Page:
Why everyone wants to move to New Zealand

Early morning sunlight catches Mt Hutt in the Southern Alps. Photo / File
Early morning sunlight catches Mt Hutt in the Southern Alps. Photo / File

Everyone seems to want to move to New Zealand, or is at least looking into the possibility.

Earlier this week US Supreme Court Justice Ruth Ginsburg told the New York Times if Donald Trump became President she would move to New Zealand.

Ginsburg's not the first from the US, notably Billy Crystal has also mentioned his interest in the move if Trump is victorious.

And it doesn't end there, fears of a future President Trump led to a spike in interest with Americans googling "move to New Zealand" this month.

Colorado and Washington were the two states most actively looking into the move.

In the United Kingdom, it's Brexit and not Trump that's leading people to New Zealand.

On June 24 the UK's own "move to New Zealand" search peaked 24 hours after the EU referendum, and merely hours after the discovery Brexit wiped $2 trillion off global markets.

In the UK, New Zealand was first choice for residents of Southampton, shown by Google News Lab's Simon Rogers for Citylab.com.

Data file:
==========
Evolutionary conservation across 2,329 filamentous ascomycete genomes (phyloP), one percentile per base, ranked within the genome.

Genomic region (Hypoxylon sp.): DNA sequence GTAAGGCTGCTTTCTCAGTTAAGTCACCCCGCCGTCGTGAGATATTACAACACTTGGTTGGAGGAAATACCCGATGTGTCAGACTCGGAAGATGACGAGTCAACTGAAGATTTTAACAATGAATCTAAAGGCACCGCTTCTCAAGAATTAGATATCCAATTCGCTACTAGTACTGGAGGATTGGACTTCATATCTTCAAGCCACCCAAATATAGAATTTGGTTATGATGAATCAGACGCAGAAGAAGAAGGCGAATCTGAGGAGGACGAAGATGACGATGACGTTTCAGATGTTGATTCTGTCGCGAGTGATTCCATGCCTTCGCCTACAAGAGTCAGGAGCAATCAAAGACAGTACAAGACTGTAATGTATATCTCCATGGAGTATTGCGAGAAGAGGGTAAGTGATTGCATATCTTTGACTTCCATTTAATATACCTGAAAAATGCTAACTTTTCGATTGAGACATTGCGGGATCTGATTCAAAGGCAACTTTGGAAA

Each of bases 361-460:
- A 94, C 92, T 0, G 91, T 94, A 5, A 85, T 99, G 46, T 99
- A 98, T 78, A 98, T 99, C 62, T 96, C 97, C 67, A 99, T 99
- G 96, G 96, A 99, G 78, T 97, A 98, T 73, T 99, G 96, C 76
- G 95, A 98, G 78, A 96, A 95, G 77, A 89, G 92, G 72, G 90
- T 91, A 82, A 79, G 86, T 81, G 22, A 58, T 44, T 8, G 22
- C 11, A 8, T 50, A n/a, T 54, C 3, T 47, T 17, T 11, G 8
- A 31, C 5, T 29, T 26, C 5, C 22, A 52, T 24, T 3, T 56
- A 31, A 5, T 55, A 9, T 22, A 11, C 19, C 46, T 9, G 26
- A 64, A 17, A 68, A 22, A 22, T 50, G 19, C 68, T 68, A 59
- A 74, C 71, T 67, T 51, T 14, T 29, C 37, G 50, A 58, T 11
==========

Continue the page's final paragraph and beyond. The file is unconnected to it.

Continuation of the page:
Helping New Zealand's image was an article by the Huffington Post that mentioned our "out of control" gorgeous beaches and mountains, how Wellington is (relatively) cheap for expats, our friendly locals, our hobbits, our great national parks, our "many, many sheep", our exceptional coffee, rugby in general and all our ancient natural wonders.

Along with this travel bloggers Luca and Lisa Barber have pushed New Zealand forward with their blog "Barbers Go Global", documenting their time in New Zealand since leaving their jobs in the US.

The pair have spoken through their blog about Luca's love for Narnia, asked New Zealand not to change in a warm open letter, and talked about the overwhelming kindness of kiwis.

Alongside the political dramas in the Southern Hemisphere the number of Australians coming to New Zealand has also risen.

Uncertainties with the future of Australian Prime Minister Malcolm Turnbull might be behind why Australia is losing 25,700 Australians to New Zealand while only 23,951 New Zealanders are jumping back over the ditch - a net gain of 1700 Australians.

- NZ Herald

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